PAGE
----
Huge News: FGM Banned in Nigeria

HUGE news from Nigeria: FGM has been banned. Female genital mutilation is the process of cutting a female’s outer genitalia: either all or partial. This is not for medical reasons and is done on women of all ages, but generally minors. Around over 125 million women and girls alive today have been cut.

It is a brutal, harmful and horrific practice. From a medical point of view it can cause problems for a woman for the rest of her life. Soon after cutting she might experience bleeding, infection, hemorrhaging, sores and urine retention. It causes problems with periods and childbirth, with a greater likelihood of death in newborn infants. FGM can cause death. Not to mention the pain and humiliation of the procedure (especially when I women is often ‘opened up’ for sex only to be stitched back up repeatedly after each childbirth).

It’s also horrific because of why it is done. It is often done in the name of ‘honour’. If a girl’s clitoris is removed, then her libido will be reduced. Therefore she is less likely to seek sex before marriage and bring shame on her family, nor will she cheat on her husband. It’s also a social convention – it’s what generations have done for years, it is believed to have a religious foundation – so it’s continued.

Waris Dirie is a famous ex-model who has been speaking out about FGM for years. I read her book, A Desert Flower, and it really helps you live the painful experience and subsequent effects, and feel passionate in wanting to stop it. I’ll definitely do a more detailed post on her in the future.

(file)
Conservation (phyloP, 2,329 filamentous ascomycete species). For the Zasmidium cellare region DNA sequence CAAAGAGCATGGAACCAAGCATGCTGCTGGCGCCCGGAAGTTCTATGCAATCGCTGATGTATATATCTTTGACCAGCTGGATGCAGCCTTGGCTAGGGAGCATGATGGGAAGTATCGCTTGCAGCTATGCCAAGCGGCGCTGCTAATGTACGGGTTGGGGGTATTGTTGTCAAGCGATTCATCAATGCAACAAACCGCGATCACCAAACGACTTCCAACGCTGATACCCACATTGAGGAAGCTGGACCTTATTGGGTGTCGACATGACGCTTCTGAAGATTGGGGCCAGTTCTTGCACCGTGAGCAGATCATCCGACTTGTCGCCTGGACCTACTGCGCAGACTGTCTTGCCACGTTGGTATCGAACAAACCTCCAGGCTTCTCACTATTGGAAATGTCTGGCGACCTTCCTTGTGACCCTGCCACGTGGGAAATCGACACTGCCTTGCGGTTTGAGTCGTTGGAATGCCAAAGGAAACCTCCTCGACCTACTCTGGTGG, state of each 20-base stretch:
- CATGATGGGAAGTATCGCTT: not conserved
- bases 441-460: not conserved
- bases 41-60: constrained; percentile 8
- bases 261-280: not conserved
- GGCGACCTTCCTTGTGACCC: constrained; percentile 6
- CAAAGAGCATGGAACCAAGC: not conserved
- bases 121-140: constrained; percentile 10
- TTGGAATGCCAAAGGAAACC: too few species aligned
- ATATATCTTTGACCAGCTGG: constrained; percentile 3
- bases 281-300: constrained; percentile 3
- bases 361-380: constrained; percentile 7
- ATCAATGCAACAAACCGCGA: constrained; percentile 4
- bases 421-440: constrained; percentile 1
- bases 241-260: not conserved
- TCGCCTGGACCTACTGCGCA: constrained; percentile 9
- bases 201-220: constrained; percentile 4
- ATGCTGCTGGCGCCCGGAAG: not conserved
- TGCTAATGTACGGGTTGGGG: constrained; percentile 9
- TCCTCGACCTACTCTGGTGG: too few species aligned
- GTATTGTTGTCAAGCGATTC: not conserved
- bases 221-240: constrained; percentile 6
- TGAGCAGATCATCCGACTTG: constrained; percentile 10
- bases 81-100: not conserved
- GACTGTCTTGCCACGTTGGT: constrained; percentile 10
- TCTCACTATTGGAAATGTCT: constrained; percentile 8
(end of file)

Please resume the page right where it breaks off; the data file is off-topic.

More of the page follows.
waris desertflowerbook

FGM requires a multi-pronged attack at every level: community, community leaders (many religious leaders do speak out against it) right up to enormous, celebrity-backed campaigns by the UN. Nigeria introducing this law is a huge step, as it is a huge and powerful country in Africa and around a quarter of Nigeria’s women have undergone FGM there. It shows that the tide is turning, and that women will be given some form of legal protection in a country.

Every time a girl is cut, my heart bleeds for her: she is violated in both body and rights. The campaigns are gaining ground, and more and more people know what FGM is and why we should fight it. Nigeria introducing this law is great, but this is only a battle. We need to win a war.

To find out more there are lots of sites. the WHO has a comprehensive and informative website. Waris Dirie started the Desert Flower Organisation and I really recommend reading Desert Flower. Check out the End FGM Network too, which is formed of 11 member organisations.

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